Stay “alert” with ReliefWeb’s enhanced disaster monitoring system
Hundreds of natural disasters occur each year. According to UNOCHA’s World Humanitarian Data and Trends, natural disasters affected more than 124.5 million people worldwide in 2012. Having access to timely and relevant information is key for humanitarians to be prepared and effective in response.
At ReliefWeb, we aim to provide timely disaster information that is useful and relevant to the international humanitarian community. So when monitoring and publishing disaster information, we need to make an editorial decision as to when to categorize a situation as a "disaster". This involves assigning a unique identifier - GLIDE number - to the situation and publishing it in our “Disasters” section. Users who have signed up for “New disaster notifications” also receive an automated email as soon as the “new disaster” page goes online, providing them with a short description on what happened and links to relevant information. In 2013, we published 115 such disasters.
But before making this editorial decision, our editors monitor information from reliable sources such as national disaster management authorities, UN agencies and local NGOs and media to keep track of what is happening using our internal collaboration system, which we call “Disaster to Watch”. If a situation reaches disaster proportions, we publish it in the disasters section.
Since the information we monitor and publish is public, we thought why not make this “Disaster to Watch” package available to our users? So we’ve created a new ReliefWeb disaster information service called “Alerts”. Alerts are a new way of categorising information for potential natural disaster situations.
For example, a hurricane, cyclone or major storm can be very powerful; however, it may only result in a significant emergency situation - a natural disaster - depending on the actual extent of human casualties and damage to the communities, coupled with underlying vulnerabilities. Therefore, we will inform you of these type of events by classifying them as alerts and linking you to relevant content.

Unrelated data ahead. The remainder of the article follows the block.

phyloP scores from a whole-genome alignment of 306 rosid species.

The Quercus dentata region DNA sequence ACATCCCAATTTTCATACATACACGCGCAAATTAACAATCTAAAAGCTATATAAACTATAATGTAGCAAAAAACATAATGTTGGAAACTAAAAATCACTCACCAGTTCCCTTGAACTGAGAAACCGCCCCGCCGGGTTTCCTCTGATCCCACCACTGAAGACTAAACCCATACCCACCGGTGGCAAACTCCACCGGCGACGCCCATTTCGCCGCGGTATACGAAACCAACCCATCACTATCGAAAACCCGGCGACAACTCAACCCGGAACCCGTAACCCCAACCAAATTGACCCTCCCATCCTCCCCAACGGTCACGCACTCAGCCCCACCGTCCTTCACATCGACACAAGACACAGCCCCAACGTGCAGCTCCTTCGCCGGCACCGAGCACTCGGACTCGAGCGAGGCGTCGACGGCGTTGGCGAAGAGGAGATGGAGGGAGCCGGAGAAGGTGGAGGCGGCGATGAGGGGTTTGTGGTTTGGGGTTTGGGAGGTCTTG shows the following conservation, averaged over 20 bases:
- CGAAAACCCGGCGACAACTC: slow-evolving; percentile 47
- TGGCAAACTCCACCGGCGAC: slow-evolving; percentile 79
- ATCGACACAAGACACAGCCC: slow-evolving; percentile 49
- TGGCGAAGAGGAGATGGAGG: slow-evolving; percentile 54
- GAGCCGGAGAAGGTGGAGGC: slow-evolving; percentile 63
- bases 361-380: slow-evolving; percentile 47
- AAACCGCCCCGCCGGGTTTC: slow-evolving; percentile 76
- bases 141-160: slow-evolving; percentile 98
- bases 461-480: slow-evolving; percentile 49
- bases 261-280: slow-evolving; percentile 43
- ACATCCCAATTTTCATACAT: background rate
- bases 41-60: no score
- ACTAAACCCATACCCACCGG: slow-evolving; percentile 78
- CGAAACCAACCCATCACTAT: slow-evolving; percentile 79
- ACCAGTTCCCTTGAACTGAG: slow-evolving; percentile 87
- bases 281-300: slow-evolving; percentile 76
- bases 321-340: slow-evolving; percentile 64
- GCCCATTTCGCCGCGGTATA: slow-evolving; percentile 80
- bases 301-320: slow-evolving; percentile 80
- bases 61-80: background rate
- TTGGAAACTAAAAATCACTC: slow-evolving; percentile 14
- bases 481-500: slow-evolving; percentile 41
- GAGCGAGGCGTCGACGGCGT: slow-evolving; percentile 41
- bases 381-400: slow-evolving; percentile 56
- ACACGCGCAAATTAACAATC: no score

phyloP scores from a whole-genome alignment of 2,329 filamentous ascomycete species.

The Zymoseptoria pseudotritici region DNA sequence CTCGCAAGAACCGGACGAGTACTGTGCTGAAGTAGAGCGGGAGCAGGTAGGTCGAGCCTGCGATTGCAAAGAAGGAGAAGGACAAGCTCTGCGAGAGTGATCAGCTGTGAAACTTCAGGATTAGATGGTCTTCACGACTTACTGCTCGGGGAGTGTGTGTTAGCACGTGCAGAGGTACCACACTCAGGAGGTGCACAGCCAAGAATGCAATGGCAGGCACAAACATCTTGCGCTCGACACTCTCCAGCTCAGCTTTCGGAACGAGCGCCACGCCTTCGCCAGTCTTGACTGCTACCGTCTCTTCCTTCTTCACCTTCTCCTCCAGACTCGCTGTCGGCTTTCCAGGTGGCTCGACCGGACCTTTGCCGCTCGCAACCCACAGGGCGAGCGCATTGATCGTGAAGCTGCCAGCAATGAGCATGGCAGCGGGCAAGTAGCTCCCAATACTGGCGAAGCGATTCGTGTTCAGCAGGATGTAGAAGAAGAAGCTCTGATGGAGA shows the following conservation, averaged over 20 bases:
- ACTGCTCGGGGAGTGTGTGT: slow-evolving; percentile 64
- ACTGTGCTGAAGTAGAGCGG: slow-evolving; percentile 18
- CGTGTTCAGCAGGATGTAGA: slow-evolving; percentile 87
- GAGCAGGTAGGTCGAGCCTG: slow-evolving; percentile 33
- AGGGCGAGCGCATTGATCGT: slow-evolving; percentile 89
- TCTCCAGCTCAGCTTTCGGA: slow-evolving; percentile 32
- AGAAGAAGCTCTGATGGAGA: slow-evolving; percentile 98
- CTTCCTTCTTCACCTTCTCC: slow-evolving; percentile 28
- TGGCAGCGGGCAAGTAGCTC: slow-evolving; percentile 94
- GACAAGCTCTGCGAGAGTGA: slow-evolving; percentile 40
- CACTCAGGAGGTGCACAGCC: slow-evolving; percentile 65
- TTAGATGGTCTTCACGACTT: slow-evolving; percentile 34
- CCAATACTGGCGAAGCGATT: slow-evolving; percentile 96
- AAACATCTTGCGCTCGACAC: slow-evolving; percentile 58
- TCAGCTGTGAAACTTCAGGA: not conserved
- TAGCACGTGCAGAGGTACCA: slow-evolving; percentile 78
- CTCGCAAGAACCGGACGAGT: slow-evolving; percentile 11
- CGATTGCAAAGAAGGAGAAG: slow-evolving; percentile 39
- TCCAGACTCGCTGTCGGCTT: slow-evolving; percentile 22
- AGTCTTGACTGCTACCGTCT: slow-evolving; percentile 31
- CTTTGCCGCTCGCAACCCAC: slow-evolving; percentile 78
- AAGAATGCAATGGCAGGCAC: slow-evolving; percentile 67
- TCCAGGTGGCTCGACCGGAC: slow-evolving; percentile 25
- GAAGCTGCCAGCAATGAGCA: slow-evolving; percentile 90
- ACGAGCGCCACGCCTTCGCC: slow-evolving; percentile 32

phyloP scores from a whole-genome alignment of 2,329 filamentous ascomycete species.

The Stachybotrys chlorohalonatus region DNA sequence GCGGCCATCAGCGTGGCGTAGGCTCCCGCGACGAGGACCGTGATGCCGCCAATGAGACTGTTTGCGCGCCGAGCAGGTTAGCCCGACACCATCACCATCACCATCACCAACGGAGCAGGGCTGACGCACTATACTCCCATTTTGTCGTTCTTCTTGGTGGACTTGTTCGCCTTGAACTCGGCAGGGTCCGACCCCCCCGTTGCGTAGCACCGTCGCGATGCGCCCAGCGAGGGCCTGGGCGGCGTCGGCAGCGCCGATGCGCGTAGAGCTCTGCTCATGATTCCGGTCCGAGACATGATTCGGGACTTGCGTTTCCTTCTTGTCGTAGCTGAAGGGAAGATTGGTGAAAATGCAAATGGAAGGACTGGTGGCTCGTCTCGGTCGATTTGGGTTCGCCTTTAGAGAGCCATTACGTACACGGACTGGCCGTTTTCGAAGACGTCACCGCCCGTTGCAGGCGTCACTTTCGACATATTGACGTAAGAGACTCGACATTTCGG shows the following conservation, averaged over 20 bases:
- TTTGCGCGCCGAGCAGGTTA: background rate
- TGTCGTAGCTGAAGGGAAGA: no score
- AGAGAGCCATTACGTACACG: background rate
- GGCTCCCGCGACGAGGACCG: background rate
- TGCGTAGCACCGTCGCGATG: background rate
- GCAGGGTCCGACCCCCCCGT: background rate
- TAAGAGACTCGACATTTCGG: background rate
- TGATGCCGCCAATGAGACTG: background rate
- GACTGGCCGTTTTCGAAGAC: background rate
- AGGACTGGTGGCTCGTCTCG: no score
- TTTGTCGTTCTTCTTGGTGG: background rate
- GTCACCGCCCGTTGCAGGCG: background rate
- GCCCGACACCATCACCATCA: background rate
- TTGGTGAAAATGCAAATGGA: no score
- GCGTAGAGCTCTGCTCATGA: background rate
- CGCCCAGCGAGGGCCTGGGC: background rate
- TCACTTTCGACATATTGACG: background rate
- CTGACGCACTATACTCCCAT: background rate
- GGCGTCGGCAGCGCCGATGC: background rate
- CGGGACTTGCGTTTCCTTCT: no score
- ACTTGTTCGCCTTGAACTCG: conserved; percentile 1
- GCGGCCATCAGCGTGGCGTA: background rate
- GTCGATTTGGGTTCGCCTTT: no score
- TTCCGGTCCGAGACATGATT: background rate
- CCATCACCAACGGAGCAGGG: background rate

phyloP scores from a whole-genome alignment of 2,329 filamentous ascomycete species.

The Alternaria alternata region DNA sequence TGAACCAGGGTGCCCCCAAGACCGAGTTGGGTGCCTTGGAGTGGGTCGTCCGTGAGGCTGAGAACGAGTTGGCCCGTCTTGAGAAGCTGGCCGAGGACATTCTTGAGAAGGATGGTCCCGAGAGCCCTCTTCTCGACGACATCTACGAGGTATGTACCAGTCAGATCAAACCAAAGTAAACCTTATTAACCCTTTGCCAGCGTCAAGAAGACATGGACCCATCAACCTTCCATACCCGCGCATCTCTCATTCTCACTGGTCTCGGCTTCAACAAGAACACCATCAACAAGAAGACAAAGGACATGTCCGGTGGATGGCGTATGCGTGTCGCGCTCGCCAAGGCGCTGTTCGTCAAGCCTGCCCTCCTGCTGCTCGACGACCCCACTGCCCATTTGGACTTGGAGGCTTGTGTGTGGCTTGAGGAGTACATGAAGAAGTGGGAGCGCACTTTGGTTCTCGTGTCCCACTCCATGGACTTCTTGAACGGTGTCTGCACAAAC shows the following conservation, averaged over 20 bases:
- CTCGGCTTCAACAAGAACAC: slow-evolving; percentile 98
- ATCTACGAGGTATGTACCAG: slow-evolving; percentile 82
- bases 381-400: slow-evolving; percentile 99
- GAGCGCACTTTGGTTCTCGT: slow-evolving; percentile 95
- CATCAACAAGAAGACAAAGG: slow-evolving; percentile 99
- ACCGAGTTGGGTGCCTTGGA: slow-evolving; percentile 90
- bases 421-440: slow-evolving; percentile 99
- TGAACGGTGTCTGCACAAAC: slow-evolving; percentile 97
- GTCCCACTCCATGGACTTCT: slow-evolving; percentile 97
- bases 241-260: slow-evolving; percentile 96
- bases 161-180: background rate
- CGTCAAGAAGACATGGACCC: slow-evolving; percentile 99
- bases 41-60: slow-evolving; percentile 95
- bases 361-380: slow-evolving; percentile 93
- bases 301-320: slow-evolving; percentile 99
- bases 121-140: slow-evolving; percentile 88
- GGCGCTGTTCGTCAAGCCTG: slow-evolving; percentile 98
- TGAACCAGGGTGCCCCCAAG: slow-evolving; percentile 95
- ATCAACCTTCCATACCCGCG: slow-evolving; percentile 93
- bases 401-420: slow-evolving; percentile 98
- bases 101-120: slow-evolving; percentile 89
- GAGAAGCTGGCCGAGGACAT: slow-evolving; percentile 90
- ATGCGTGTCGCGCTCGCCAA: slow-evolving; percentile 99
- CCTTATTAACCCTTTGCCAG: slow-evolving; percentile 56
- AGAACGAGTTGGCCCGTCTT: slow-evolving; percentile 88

As this blog is being published, we have published an Alert for Typhoon Rammasun, which is threatening to strike the Philippines.
The Alerts function is located in the disasters pages. Alerts are displayed on the interactive map and in the disaster information stream. We have colour-coded them in orange for easier visual distinction from ongoing (red) and past (green) disasters.
An Alert eventually becomes either a “Disaster”, if it causes significant damage, or gets archived in our system, thereby disappearing from the main site, if it no longer poses a threat.
We hope you find these Alerts useful and apply them to your disaster information management systems. We are considering how best to deliver Alert information to you in addition to displaying it on the site. If you have any suggestions or ideas for improvement of the alerts system, please let us know by either leaving a comment below or contact us.